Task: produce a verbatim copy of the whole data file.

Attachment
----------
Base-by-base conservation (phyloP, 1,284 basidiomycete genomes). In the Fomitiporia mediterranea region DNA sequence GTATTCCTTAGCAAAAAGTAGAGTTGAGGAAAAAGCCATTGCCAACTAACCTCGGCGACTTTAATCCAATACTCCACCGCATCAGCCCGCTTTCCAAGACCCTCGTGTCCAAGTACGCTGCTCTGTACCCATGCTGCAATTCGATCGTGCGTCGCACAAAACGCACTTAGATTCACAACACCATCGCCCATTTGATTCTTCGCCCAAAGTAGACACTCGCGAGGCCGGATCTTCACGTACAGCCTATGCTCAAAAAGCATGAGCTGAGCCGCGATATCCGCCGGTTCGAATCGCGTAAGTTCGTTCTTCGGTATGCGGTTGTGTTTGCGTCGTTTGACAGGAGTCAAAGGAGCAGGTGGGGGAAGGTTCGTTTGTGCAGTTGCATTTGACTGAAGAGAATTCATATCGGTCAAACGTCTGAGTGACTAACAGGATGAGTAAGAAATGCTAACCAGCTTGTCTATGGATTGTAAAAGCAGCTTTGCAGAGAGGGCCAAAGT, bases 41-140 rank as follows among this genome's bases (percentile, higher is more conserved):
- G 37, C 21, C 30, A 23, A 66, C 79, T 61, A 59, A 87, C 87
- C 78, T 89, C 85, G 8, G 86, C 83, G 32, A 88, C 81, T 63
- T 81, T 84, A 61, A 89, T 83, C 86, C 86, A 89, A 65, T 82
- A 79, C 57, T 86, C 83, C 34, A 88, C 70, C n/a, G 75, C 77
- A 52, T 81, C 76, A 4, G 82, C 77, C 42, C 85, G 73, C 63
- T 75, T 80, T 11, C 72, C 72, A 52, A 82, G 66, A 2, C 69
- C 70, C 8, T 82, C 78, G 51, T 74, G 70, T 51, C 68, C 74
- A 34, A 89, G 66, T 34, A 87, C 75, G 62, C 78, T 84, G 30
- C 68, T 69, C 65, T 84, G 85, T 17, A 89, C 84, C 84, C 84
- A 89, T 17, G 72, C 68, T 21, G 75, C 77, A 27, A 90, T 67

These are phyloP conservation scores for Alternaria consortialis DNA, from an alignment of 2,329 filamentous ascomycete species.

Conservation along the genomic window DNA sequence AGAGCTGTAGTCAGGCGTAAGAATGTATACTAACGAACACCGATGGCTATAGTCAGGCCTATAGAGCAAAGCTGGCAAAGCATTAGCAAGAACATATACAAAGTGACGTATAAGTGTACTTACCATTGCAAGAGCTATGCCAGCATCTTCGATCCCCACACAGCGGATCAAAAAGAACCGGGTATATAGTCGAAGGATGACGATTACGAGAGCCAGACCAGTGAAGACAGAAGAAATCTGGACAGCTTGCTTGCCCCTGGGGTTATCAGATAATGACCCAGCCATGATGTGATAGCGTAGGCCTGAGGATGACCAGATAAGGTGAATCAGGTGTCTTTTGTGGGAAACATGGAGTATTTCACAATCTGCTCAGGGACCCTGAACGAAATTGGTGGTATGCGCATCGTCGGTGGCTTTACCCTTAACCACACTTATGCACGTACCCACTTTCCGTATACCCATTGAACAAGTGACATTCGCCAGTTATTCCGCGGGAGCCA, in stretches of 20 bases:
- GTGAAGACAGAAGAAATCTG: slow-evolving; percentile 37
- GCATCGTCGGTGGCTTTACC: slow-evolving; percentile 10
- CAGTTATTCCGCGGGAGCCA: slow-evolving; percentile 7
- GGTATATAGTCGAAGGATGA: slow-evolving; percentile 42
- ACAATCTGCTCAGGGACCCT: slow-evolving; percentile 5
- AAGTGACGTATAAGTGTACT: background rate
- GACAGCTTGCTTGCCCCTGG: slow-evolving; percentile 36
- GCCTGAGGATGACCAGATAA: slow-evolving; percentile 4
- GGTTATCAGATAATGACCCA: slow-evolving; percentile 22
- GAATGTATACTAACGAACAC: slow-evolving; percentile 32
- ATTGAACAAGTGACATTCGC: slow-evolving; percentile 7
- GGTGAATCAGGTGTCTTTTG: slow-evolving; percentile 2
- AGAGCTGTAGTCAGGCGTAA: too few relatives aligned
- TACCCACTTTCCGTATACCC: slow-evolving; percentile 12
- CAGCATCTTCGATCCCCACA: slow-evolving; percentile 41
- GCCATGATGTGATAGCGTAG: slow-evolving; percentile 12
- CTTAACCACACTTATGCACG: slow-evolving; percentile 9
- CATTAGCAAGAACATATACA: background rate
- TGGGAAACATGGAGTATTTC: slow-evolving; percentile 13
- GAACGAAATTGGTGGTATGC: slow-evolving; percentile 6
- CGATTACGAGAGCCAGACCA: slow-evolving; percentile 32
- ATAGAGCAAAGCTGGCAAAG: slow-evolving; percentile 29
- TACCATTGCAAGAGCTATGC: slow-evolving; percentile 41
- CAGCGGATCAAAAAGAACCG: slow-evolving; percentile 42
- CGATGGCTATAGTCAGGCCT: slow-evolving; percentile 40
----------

Base-by-base conservation (phyloP, 1,284 basidiomycete genomes). In the Fomitiporia mediterranea region DNA sequence GTATTCCTTAGCAAAAAGTAGAGTTGAGGAAAAAGCCATTGCCAACTAACCTCGGCGACTTTAATCCAATACTCCACCGCATCAGCCCGCTTTCCAAGACCCTCGTGTCCAAGTACGCTGCTCTGTACCCATGCTGCAATTCGATCGTGCGTCGCACAAAACGCACTTAGATTCACAACACCATCGCCCATTTGATTCTTCGCCCAAAGTAGACACTCGCGAGGCCGGATCTTCACGTACAGCCTATGCTCAAAAAGCATGAGCTGAGCCGCGATATCCGCCGGTTCGAATCGCGTAAGTTCGTTCTTCGGTATGCGGTTGTGTTTGCGTCGTTTGACAGGAGTCAAAGGAGCAGGTGGGGGAAGGTTCGTTTGTGCAGTTGCATTTGACTGAAGAGAATTCATATCGGTCAAACGTCTGAGTGACTAACAGGATGAGTAAGAAATGCTAACCAGCTTGTCTATGGATTGTAAAAGCAGCTTTGCAGAGAGGGCCAAAGT, bases 41-140 rank as follows among this genome's bases (percentile, higher is more conserved):
- G 37, C 21, C 30, A 23, A 66, C 79, T 61, A 59, A 87, C 87
- C 78, T 89, C 85, G 8, G 86, C 83, G 32, A 88, C 81, T 63
- T 81, T 84, A 61, A 89, T 83, C 86, C 86, A 89, A 65, T 82
- A 79, C 57, T 86, C 83, C 34, A 88, C 70, C n/a, G 75, C 77
- A 52, T 81, C 76, A 4, G 82, C 77, C 42, C 85, G 73, C 63
- T 75, T 80, T 11, C 72, C 72, A 52, A 82, G 66, A 2, C 69
- C 70, C 8, T 82, C 78, G 51, T 74, G 70, T 51, C 68, C 74
- A 34, A 89, G 66, T 34, A 87, C 75, G 62, C 78, T 84, G 30
- C 68, T 69, C 65, T 84, G 85, T 17, A 89, C 84, C 84, C 84
- A 89, T 17, G 72, C 68, T 21, G 75, C 77, A 27, A 90, T 67

These are phyloP conservation scores for Alternaria consortialis DNA, from an alignment of 2,329 filamentous ascomycete species.

Conservation along the genomic window DNA sequence AGAGCTGTAGTCAGGCGTAAGAATGTATACTAACGAACACCGATGGCTATAGTCAGGCCTATAGAGCAAAGCTGGCAAAGCATTAGCAAGAACATATACAAAGTGACGTATAAGTGTACTTACCATTGCAAGAGCTATGCCAGCATCTTCGATCCCCACACAGCGGATCAAAAAGAACCGGGTATATAGTCGAAGGATGACGATTACGAGAGCCAGACCAGTGAAGACAGAAGAAATCTGGACAGCTTGCTTGCCCCTGGGGTTATCAGATAATGACCCAGCCATGATGTGATAGCGTAGGCCTGAGGATGACCAGATAAGGTGAATCAGGTGTCTTTTGTGGGAAACATGGAGTATTTCACAATCTGCTCAGGGACCCTGAACGAAATTGGTGGTATGCGCATCGTCGGTGGCTTTACCCTTAACCACACTTATGCACGTACCCACTTTCCGTATACCCATTGAACAAGTGACATTCGCCAGTTATTCCGCGGGAGCCA, in stretches of 20 bases:
- GTGAAGACAGAAGAAATCTG: slow-evolving; percentile 37
- GCATCGTCGGTGGCTTTACC: slow-evolving; percentile 10
- CAGTTATTCCGCGGGAGCCA: slow-evolving; percentile 7
- GGTATATAGTCGAAGGATGA: slow-evolving; percentile 42
- ACAATCTGCTCAGGGACCCT: slow-evolving; percentile 5
- AAGTGACGTATAAGTGTACT: background rate
- GACAGCTTGCTTGCCCCTGG: slow-evolving; percentile 36
- GCCTGAGGATGACCAGATAA: slow-evolving; percentile 4
- GGTTATCAGATAATGACCCA: slow-evolving; percentile 22
- GAATGTATACTAACGAACAC: slow-evolving; percentile 32
- ATTGAACAAGTGACATTCGC: slow-evolving; percentile 7
- GGTGAATCAGGTGTCTTTTG: slow-evolving; percentile 2
- AGAGCTGTAGTCAGGCGTAA: too few relatives aligned
- TACCCACTTTCCGTATACCC: slow-evolving; percentile 12
- CAGCATCTTCGATCCCCACA: slow-evolving; percentile 41
- GCCATGATGTGATAGCGTAG: slow-evolving; percentile 12
- CTTAACCACACTTATGCACG: slow-evolving; percentile 9
- CATTAGCAAGAACATATACA: background rate
- TGGGAAACATGGAGTATTTC: slow-evolving; percentile 13
- GAACGAAATTGGTGGTATGC: slow-evolving; percentile 6
- CGATTACGAGAGCCAGACCA: slow-evolving; percentile 32
- ATAGAGCAAAGCTGGCAAAG: slow-evolving; percentile 29
- TACCATTGCAAGAGCTATGC: slow-evolving; percentile 41
- CAGCGGATCAAAAAGAACCG: slow-evolving; percentile 42
- CGATGGCTATAGTCAGGCCT: slow-evolving; percentile 40